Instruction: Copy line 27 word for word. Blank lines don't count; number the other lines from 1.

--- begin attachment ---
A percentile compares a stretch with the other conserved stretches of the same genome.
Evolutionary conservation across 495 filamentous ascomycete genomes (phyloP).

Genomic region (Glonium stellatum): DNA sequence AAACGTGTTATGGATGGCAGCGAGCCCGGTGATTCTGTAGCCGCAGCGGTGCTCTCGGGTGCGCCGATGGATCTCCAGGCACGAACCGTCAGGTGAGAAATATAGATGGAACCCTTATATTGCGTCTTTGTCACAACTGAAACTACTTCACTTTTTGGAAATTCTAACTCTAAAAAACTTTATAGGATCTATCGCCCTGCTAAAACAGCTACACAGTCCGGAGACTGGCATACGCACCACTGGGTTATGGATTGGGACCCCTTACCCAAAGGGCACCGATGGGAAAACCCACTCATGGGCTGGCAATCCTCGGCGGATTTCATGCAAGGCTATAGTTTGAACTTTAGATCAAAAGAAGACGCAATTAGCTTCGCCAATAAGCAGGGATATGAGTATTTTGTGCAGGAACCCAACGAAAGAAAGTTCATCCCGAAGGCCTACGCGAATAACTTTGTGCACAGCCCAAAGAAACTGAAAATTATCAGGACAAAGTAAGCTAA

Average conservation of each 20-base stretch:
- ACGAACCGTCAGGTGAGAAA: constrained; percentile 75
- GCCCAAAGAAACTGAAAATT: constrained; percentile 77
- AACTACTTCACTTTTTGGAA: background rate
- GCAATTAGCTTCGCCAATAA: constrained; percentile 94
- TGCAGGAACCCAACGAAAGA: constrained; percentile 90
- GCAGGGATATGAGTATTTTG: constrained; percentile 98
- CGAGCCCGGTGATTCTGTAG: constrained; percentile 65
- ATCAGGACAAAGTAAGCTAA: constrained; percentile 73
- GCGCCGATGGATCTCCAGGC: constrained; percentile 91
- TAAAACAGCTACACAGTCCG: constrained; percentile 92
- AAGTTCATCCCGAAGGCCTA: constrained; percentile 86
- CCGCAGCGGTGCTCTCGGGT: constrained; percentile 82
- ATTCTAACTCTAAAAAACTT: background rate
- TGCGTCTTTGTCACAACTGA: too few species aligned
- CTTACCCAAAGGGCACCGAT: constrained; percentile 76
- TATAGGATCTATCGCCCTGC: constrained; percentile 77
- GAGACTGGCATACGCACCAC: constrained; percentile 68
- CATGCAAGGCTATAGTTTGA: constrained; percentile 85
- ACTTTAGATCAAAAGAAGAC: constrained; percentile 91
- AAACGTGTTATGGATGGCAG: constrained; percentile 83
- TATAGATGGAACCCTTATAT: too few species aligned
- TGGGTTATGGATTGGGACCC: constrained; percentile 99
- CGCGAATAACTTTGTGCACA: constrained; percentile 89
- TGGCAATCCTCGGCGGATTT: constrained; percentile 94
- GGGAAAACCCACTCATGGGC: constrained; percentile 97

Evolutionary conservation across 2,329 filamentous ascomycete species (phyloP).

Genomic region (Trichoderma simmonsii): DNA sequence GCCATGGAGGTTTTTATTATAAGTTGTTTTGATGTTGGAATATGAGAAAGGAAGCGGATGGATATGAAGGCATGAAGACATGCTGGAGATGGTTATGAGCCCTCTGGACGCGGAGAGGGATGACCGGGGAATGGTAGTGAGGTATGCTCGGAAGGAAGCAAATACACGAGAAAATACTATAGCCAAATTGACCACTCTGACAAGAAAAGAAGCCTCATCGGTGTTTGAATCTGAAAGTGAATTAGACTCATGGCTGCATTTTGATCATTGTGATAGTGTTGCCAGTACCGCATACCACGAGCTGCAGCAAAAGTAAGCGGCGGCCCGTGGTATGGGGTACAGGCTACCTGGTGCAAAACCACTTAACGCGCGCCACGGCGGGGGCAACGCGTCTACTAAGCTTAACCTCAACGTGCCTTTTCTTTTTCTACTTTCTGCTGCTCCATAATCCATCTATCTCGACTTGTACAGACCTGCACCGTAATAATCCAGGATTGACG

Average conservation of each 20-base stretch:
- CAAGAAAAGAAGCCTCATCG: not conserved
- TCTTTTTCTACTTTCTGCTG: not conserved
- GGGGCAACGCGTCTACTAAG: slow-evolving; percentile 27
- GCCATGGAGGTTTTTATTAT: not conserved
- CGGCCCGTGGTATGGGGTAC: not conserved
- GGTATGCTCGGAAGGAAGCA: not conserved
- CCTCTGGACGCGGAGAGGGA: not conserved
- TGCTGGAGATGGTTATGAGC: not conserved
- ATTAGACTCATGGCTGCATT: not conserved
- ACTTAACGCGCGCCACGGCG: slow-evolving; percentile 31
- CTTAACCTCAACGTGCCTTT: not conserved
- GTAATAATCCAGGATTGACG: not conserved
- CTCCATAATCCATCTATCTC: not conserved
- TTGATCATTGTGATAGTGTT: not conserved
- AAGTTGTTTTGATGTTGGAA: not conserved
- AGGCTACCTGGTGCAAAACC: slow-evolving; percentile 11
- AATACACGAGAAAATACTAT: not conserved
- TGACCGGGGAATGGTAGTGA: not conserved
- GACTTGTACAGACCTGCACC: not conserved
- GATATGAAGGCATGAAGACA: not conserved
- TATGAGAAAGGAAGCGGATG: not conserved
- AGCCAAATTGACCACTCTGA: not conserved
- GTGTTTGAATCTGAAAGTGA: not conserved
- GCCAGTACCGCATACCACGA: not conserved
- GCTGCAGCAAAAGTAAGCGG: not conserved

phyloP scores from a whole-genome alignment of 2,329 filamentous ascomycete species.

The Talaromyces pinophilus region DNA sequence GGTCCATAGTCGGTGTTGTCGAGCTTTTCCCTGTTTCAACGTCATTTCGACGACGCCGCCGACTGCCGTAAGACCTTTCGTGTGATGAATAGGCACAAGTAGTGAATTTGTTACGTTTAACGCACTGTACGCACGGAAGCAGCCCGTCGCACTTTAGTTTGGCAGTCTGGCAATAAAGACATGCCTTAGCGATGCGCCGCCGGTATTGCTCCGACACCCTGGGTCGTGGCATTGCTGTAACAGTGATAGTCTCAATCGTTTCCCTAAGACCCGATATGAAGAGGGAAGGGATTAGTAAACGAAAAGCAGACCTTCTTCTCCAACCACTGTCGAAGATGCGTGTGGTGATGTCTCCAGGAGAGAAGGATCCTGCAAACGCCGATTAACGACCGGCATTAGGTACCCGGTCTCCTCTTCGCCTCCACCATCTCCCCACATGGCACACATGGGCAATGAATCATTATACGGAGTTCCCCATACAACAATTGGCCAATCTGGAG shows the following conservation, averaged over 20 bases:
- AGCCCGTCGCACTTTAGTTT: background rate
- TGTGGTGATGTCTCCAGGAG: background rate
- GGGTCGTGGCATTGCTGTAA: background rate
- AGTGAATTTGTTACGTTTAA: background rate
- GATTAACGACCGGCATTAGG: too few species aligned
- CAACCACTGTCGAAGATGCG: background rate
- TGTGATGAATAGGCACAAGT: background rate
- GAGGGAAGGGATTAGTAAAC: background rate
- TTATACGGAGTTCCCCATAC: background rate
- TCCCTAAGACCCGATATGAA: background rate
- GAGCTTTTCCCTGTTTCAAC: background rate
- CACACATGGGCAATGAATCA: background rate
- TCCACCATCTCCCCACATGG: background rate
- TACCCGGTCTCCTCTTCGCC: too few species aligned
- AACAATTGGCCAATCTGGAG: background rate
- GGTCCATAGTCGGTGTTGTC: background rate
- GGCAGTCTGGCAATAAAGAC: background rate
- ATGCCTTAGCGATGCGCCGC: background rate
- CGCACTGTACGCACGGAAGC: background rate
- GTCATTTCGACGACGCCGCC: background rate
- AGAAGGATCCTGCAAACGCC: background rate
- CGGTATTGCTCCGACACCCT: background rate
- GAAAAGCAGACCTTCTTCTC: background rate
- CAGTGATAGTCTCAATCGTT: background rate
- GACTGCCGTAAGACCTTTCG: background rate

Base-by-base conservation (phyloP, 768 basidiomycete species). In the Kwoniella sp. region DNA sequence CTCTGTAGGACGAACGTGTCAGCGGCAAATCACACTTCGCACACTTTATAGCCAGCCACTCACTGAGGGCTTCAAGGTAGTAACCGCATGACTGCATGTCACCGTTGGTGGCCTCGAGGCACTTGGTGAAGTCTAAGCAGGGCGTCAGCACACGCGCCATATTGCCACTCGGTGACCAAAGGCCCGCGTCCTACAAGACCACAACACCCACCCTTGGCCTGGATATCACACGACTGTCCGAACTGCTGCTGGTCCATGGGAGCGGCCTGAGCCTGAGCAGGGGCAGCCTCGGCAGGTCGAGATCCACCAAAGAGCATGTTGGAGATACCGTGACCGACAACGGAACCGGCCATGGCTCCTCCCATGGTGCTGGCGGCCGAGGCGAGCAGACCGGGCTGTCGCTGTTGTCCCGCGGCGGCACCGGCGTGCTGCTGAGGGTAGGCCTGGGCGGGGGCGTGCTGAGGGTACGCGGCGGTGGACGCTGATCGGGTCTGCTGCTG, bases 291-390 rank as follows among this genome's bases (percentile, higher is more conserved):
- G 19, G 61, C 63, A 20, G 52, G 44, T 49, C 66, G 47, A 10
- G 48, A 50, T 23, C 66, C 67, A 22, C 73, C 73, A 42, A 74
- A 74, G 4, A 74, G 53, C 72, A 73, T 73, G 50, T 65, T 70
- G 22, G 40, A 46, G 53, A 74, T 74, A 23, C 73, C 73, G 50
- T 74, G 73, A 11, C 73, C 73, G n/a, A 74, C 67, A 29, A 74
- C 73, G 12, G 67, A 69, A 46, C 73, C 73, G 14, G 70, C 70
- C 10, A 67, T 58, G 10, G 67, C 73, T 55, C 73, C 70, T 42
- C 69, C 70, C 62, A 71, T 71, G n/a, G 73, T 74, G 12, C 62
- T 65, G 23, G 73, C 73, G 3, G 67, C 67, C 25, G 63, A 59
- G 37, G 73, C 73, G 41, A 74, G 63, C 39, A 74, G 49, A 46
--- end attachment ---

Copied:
- CGCGAATAACTTTGTGCACA: constrained; percentile 89